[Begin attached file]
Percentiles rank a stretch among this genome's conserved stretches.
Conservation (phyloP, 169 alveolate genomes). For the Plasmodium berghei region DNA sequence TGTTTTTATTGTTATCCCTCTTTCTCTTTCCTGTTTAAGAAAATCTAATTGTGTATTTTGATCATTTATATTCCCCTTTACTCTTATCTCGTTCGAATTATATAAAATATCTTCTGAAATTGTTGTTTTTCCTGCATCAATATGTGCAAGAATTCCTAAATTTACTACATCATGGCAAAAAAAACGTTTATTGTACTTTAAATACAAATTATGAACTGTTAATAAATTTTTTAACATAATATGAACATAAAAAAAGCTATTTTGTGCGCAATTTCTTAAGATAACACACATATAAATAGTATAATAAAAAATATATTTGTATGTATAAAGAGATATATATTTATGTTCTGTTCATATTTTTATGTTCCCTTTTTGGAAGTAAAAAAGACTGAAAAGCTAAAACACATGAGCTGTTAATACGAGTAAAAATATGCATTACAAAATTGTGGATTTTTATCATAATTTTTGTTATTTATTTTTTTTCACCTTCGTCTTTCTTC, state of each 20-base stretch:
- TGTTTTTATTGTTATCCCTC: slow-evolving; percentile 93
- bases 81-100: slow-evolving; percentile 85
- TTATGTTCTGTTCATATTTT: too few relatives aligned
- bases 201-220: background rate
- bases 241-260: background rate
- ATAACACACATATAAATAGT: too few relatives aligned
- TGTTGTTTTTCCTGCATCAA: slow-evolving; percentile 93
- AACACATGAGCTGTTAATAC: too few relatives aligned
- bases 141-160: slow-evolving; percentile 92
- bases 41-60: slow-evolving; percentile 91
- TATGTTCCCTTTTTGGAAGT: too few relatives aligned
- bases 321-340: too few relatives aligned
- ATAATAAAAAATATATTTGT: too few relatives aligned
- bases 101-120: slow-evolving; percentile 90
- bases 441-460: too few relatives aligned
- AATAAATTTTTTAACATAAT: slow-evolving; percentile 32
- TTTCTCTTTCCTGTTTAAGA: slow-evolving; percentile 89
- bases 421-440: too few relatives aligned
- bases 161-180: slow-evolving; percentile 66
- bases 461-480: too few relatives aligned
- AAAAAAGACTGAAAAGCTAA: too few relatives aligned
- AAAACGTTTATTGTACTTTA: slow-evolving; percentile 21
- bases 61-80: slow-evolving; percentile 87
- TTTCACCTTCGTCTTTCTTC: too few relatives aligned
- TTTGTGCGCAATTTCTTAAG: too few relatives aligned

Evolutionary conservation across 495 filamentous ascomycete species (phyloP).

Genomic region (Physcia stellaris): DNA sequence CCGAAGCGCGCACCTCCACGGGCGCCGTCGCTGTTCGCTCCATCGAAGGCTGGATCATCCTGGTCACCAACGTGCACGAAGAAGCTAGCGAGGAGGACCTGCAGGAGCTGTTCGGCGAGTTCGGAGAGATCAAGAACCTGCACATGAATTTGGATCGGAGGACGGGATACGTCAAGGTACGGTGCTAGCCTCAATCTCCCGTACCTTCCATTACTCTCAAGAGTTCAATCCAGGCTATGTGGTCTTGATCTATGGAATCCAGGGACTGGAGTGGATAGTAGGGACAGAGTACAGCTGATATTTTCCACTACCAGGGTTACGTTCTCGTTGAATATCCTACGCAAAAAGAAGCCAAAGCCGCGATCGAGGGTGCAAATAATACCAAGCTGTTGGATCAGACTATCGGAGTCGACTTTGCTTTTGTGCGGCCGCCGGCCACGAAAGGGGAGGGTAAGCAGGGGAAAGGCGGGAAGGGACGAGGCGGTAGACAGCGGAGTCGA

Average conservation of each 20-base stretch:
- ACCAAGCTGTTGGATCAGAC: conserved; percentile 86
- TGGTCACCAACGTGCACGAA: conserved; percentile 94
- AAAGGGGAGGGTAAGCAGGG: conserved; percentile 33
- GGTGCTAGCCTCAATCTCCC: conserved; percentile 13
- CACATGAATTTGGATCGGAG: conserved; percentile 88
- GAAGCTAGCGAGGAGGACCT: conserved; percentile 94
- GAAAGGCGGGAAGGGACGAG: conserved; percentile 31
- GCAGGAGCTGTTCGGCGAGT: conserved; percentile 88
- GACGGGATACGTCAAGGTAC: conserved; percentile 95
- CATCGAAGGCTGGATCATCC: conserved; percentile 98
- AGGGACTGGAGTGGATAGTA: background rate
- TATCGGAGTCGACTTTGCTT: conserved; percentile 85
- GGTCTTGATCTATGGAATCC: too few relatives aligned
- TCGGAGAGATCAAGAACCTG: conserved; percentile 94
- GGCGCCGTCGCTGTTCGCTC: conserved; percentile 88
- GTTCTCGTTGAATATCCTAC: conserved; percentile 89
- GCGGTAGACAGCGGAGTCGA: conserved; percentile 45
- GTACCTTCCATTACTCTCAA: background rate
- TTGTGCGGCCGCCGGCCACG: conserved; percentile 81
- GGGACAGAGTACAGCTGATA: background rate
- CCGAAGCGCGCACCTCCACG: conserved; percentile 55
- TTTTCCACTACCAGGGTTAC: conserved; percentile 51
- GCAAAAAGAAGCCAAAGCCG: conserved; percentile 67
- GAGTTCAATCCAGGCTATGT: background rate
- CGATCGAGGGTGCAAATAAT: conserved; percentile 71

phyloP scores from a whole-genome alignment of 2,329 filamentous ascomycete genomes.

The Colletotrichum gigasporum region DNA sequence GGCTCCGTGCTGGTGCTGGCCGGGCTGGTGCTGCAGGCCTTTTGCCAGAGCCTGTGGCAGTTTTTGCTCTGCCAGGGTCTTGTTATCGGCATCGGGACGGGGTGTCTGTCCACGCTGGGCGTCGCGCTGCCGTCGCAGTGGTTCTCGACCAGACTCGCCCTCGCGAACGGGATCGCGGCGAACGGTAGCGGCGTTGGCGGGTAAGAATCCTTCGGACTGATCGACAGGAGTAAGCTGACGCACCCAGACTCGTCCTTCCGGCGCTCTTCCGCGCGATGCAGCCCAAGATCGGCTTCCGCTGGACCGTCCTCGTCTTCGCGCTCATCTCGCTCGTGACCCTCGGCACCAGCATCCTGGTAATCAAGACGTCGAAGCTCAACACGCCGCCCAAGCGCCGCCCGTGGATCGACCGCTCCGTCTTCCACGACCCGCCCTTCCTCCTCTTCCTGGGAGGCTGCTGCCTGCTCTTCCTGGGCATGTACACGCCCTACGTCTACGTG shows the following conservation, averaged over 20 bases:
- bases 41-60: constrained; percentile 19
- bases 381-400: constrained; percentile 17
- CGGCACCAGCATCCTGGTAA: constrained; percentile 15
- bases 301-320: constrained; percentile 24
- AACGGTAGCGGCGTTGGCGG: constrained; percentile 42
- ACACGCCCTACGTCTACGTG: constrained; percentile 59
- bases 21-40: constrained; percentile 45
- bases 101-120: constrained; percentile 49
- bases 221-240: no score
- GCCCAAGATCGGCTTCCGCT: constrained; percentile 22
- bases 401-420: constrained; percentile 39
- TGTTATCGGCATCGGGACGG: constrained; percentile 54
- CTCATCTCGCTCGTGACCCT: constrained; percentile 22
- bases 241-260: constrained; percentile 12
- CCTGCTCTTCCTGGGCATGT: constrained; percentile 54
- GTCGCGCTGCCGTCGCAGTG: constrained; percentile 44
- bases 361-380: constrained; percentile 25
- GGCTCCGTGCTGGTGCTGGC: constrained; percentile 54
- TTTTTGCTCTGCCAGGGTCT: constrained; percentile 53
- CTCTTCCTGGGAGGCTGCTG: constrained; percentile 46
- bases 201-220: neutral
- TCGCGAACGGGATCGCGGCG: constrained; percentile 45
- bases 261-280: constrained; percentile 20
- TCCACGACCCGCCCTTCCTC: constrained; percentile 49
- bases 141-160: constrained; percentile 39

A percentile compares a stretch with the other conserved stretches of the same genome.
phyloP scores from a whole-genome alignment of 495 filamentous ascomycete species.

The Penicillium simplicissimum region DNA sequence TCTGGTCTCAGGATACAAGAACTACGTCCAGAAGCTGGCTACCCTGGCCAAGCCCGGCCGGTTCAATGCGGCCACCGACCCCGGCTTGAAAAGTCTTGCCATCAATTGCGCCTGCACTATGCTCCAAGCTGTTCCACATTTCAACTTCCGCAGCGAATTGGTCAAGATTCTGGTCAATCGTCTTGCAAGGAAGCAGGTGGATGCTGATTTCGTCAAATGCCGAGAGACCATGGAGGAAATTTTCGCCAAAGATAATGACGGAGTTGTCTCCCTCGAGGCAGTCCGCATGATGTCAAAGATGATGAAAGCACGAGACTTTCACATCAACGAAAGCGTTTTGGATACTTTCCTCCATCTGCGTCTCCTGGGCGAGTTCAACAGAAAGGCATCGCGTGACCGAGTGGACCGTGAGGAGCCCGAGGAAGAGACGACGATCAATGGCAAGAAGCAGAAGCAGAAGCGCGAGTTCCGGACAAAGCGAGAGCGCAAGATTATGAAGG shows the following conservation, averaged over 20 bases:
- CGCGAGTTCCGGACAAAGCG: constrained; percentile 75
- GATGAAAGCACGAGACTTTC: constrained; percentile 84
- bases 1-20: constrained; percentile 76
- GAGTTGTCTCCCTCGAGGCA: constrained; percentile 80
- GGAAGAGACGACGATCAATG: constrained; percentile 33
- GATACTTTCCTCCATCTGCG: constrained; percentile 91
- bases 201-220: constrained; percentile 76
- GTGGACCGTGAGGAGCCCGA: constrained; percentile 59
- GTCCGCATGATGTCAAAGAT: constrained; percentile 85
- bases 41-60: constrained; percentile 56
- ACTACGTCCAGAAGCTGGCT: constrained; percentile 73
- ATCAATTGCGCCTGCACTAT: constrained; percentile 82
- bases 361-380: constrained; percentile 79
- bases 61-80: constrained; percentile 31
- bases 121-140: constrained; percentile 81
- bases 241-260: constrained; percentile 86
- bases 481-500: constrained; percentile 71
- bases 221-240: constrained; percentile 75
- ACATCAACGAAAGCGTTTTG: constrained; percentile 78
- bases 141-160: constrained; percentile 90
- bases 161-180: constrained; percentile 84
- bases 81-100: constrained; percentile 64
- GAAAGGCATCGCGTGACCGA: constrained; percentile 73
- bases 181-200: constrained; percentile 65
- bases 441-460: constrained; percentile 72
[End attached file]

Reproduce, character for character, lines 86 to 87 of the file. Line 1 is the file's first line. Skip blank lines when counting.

- CGCGAGTTCCGGACAAAGCG: constrained; percentile 75
- GATGAAAGCACGAGACTTTC: constrained; percentile 84